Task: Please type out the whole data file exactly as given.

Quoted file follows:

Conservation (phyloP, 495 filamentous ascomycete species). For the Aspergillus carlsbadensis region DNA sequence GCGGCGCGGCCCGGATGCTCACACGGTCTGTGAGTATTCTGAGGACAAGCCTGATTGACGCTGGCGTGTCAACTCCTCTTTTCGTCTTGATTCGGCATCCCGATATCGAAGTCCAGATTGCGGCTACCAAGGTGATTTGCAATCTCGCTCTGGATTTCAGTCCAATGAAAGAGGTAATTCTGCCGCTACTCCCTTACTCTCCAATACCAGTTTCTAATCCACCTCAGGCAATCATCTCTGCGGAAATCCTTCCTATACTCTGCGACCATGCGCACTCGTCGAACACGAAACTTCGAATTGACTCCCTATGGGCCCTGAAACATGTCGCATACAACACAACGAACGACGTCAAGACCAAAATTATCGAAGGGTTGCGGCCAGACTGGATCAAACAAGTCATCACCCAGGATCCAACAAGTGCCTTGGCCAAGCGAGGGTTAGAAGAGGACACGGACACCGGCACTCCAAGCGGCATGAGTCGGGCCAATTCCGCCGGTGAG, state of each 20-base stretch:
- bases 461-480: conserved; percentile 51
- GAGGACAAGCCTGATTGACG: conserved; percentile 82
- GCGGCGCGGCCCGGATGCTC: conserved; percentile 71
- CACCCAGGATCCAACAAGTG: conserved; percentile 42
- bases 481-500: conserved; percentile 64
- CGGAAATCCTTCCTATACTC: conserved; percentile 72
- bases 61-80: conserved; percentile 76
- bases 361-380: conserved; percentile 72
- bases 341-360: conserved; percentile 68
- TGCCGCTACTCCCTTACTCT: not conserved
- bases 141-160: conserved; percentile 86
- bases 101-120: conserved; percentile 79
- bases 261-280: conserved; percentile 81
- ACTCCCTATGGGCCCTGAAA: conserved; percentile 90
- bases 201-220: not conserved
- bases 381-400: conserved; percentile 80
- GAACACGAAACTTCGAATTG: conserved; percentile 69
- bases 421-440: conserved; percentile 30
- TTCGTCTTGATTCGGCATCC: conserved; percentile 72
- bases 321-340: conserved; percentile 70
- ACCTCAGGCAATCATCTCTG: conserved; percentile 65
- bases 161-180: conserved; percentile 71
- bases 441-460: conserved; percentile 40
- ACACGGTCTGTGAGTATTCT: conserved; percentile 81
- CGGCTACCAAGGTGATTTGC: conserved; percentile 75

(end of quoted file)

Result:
Conservation (phyloP, 495 filamentous ascomycete species). For the Aspergillus carlsbadensis region DNA sequence GCGGCGCGGCCCGGATGCTCACACGGTCTGTGAGTATTCTGAGGACAAGCCTGATTGACGCTGGCGTGTCAACTCCTCTTTTCGTCTTGATTCGGCATCCCGATATCGAAGTCCAGATTGCGGCTACCAAGGTGATTTGCAATCTCGCTCTGGATTTCAGTCCAATGAAAGAGGTAATTCTGCCGCTACTCCCTTACTCTCCAATACCAGTTTCTAATCCACCTCAGGCAATCATCTCTGCGGAAATCCTTCCTATACTCTGCGACCATGCGCACTCGTCGAACACGAAACTTCGAATTGACTCCCTATGGGCCCTGAAACATGTCGCATACAACACAACGAACGACGTCAAGACCAAAATTATCGAAGGGTTGCGGCCAGACTGGATCAAACAAGTCATCACCCAGGATCCAACAAGTGCCTTGGCCAAGCGAGGGTTAGAAGAGGACACGGACACCGGCACTCCAAGCGGCATGAGTCGGGCCAATTCCGCCGGTGAG, state of each 20-base stretch:
- bases 461-480: conserved; percentile 51
- GAGGACAAGCCTGATTGACG: conserved; percentile 82
- GCGGCGCGGCCCGGATGCTC: conserved; percentile 71
- CACCCAGGATCCAACAAGTG: conserved; percentile 42
- bases 481-500: conserved; percentile 64
- CGGAAATCCTTCCTATACTC: conserved; percentile 72
- bases 61-80: conserved; percentile 76
- bases 361-380: conserved; percentile 72
- bases 341-360: conserved; percentile 68
- TGCCGCTACTCCCTTACTCT: not conserved
- bases 141-160: conserved; percentile 86
- bases 101-120: conserved; percentile 79
- bases 261-280: conserved; percentile 81
- ACTCCCTATGGGCCCTGAAA: conserved; percentile 90
- bases 201-220: not conserved
- bases 381-400: conserved; percentile 80
- GAACACGAAACTTCGAATTG: conserved; percentile 69
- bases 421-440: conserved; percentile 30
- TTCGTCTTGATTCGGCATCC: conserved; percentile 72
- bases 321-340: conserved; percentile 70
- ACCTCAGGCAATCATCTCTG: conserved; percentile 65
- bases 161-180: conserved; percentile 71
- bases 441-460: conserved; percentile 40
- ACACGGTCTGTGAGTATTCT: conserved; percentile 81
- CGGCTACCAAGGTGATTTGC: conserved; percentile 75